"America's present need," Warren Harding said in 1920, "is not heroics, but healing; not nostrums, but normalcy; not revolution, but restoration; not agitation, but adjustment; not surgery, but serenity"—and so on, abysmally. Textbook authors George Tindall and David Shi call Harding's prose "clumsy," but that doesn't quite capture the phenomenon. H. L. Mencken said it reminded him of "stale bean soup. … so bad that a sort of grandeur creeps into it." That's better. The image that comes to my mind is of barely thawed hamburger plummeting to the cold tile below. "Progression is not proclamation nor palaver. It is not pretense nor play on prejudice. It is not of personal pronouns nor perennial pronouncement." Thud.
John Dean, himself no prosemaster, tries to breathe life into this stuff. His more important purpose is to show that, massive opinion notwithstanding, Warren Harding was a good president. It's a daunting task. (I plugged warrenhardingrocks.com into Google and came up empty.) But The American Presidents Series, edited by Arthur Schlesinger Jr., required a volume on Harding, someone had to write it, and that someone might as well be a person who managed to be both a Nixon aide and, in time, an aide to Nixon's prosecutors (and who thus knows something about executive branch scandal). Dean also happens to have grown up in Harding's hometown of Marion, Ohio. And he has read much relevant unpublished material along with "almost every book written about Harding."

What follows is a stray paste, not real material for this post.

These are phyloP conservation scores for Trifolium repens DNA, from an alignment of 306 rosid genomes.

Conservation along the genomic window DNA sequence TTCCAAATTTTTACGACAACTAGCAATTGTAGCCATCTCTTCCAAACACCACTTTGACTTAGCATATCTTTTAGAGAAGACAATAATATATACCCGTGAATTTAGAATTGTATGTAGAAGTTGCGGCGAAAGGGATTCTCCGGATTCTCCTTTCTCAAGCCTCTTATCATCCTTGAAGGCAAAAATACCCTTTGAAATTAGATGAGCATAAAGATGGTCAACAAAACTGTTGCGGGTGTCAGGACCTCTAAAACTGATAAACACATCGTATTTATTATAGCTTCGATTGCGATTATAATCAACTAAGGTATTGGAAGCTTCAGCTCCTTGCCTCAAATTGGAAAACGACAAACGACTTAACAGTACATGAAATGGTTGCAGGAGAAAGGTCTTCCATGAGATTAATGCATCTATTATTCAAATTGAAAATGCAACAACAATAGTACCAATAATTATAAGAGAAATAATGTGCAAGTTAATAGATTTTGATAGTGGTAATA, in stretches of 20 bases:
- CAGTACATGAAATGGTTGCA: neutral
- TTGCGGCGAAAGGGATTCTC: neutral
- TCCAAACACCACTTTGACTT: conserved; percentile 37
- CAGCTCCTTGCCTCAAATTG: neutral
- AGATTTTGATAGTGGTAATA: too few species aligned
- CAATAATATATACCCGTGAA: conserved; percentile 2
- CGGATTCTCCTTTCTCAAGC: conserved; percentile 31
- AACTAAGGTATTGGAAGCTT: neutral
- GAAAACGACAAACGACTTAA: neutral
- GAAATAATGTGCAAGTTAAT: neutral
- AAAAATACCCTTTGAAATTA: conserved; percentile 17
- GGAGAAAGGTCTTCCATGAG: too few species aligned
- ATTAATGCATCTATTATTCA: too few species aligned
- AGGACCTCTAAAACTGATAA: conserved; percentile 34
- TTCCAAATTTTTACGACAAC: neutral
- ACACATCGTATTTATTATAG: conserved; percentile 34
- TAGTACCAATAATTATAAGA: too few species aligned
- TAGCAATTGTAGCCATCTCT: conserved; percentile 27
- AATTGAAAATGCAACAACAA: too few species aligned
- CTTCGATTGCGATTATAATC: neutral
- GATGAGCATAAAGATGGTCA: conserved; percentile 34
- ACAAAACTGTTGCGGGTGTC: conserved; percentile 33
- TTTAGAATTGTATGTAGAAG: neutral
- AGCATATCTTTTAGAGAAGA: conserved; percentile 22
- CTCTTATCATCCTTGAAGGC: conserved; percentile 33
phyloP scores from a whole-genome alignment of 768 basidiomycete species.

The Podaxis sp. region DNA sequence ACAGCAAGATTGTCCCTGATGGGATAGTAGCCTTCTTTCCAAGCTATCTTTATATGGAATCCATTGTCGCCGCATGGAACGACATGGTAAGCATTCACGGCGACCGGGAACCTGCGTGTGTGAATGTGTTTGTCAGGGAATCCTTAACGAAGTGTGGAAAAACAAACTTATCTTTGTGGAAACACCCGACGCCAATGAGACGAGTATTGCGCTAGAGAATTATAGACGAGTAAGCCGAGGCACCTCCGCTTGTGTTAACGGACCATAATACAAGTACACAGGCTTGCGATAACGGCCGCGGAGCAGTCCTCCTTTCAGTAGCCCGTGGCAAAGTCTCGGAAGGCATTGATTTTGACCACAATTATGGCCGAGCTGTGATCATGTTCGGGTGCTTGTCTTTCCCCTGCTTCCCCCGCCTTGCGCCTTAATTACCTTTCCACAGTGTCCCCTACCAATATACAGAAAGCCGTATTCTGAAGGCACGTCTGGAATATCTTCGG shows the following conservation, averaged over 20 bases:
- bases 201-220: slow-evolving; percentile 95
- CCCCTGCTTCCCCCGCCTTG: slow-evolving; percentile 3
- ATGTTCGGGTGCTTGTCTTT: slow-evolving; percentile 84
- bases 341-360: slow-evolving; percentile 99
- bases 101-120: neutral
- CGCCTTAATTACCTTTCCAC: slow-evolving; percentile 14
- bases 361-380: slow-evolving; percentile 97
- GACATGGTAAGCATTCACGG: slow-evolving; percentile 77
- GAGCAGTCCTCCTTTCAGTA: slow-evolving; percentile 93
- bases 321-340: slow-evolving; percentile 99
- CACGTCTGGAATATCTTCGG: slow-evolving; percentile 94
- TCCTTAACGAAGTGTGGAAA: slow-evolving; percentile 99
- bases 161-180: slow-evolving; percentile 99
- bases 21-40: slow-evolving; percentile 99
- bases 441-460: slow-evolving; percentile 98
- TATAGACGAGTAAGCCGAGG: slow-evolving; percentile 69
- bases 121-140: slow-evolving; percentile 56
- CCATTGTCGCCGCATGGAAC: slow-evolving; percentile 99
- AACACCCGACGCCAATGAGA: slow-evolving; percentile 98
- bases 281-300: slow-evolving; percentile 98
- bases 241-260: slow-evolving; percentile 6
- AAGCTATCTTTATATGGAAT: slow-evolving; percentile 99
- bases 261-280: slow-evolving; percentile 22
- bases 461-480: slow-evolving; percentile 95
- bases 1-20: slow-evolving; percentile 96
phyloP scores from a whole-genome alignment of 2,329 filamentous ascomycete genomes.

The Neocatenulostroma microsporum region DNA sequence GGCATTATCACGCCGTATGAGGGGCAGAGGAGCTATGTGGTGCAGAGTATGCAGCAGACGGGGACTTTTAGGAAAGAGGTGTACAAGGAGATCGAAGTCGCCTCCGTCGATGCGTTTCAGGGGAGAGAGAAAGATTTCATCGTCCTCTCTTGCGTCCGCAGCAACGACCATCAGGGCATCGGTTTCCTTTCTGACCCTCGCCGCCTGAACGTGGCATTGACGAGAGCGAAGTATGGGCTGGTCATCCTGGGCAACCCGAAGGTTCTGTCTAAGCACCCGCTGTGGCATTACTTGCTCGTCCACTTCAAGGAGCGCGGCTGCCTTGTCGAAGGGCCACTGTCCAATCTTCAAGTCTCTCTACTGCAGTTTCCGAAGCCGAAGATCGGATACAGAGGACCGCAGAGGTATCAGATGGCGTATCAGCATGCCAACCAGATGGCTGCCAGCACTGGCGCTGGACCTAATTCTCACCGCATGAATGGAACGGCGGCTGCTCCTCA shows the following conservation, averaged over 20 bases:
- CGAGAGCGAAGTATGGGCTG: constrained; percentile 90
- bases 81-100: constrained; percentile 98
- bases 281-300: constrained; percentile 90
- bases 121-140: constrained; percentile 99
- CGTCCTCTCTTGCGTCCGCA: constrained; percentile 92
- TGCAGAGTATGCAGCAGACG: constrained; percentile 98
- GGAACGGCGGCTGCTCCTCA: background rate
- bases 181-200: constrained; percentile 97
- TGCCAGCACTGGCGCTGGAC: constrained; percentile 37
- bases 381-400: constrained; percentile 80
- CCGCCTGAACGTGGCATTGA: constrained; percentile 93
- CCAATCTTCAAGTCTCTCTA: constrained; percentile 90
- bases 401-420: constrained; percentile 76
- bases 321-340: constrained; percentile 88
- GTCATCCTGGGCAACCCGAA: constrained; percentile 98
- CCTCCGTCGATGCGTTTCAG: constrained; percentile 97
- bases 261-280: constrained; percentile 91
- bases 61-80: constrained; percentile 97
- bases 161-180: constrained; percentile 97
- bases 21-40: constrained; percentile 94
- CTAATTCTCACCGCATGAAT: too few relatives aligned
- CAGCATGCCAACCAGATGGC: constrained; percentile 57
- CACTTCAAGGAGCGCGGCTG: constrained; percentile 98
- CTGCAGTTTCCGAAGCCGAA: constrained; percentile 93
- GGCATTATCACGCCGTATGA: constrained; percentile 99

In a biography this short (170 small pages), Dean couldn't rescue Harding's reputation from the abyss labeled "America's worst president." But Dean is persuasive when he claims that the views of early-20th-century Harding haters (such as Mencken) have been accepted ...1
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